Copious dispensaries, of course, have celebrated 4:20 as a happy hour for years: Greenway Marijuana in Port Orchard, WA, for instance, offers daily specials starting at 4:20 and running until 8:00 p.m. Bud and breakfasts also get in on the fun: Maine’s utterly charming 200-year-old Laughing Grass Inn, which runs “Maine’s premier bud and breakfast event from August to September,” offers a complimentary 4:20 happy hour during the event featuring a bud bar and edibles at no extra cost. Occasionally, even bars will throw events for the 4/20 holiday itself, like Florida’s Square Grouper Bar and Grill did (sadly, no cannabis was served). But besides being a cannabis promotional tool and a novelty for those outside the industry, 4:20 has long been under-celebrated.

However, with the mainstream adaptation of cannabis’s signature time as the new daily moment to kick back and hang out, cannabis offers us all something new: Not only does the herb continue to bring cannabis consumers together, cannabis culture now indirectly offers non-consumers a reason to join in and chill, with or without the flower itself.

How to 420 at Flore and ediBOL

If you visit either California city, both cafés are must-visits. Light, bright, laid-back ediBOL is the perfect place to hang after a smoke sesh—particularly because the $4.20 munchie menu is fantastic. Do not miss the “stoned-ground” corn pops with chipotle crema: these slightly spicy, savory-sweet fried food clouds check every box on the must-have munchie characteristics list. The spiced buttermilk fried chicken sliders are pretty amazing too, as is the ultra-rich PB&J (pork belly, fig jam, and lemon gremolata)—or you can just go the route I went and order the entire menu, for less than the price than two craft cocktails anywhere else. The $6 drinks pay tribute to illustrious strains from Tangie to Blackberry Kush—we recommend diving into a lively, lightly spiced Pineapple Express, which sports a tropical flavor palate and elements of mango, lime, jinra, and ginger.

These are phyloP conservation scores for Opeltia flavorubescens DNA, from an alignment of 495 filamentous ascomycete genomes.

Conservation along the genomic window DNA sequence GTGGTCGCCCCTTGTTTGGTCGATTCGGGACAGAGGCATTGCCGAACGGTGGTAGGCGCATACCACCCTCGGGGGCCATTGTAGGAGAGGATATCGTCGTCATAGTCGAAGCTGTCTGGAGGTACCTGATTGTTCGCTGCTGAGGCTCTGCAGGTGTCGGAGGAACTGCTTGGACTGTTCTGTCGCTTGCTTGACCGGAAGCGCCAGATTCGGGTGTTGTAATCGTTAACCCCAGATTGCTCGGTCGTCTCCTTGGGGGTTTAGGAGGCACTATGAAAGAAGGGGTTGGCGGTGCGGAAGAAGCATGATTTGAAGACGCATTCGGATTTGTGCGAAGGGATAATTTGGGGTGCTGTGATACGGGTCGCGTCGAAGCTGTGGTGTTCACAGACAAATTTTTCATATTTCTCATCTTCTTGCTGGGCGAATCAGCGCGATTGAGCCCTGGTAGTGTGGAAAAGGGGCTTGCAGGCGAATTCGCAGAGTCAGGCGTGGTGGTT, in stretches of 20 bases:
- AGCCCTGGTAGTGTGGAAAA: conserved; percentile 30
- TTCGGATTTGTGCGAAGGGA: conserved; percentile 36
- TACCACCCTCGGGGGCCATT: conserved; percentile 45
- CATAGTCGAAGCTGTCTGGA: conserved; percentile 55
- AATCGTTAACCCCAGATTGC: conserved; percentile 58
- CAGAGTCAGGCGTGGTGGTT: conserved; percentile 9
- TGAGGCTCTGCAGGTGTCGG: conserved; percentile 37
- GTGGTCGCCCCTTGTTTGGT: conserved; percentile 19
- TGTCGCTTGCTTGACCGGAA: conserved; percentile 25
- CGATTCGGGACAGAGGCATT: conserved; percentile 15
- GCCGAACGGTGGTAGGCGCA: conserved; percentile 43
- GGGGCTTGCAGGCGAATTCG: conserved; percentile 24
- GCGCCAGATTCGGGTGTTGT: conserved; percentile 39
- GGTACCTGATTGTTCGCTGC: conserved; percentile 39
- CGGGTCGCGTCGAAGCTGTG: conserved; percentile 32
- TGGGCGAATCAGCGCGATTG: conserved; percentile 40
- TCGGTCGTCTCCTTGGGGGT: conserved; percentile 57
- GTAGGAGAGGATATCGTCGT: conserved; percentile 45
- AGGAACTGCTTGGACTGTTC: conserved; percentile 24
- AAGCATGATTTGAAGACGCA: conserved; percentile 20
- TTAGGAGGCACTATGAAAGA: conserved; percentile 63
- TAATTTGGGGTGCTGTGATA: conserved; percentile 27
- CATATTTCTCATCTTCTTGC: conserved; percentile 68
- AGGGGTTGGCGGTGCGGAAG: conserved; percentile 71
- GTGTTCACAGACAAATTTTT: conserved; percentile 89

At Flore, don’t miss the Blood Orange Mojito—a favorite of owner Aaron Silverman, for one—featuring mint-infused spiced rum, blood orange bitters, citrus, soda, hemp-derived CBD sourced from Canada, and cannabis-derived terpenes that mirror the profile of powerhouse sativa Jack Herer. You’ll also find CBD-infused IPA on tap (a feat of chemistry that required help from a Ph.D chemist—you won’t see this everywhere), and the zero-proof Thai Tea on Ice, paired with elements of Sour Diesel, is another (booze-free) winner. Don’t forget that munchie menu, either—buffalo-blue cheese tater tots and Cool Ranch Dorito-crusted chicken fingers aren’t going to eat themselves.

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Brett Konen
Brett Konen
Brett is a former editor at Leafly who loves travel, craft cocktails, and shining a spotlight on unique lifestyle trends.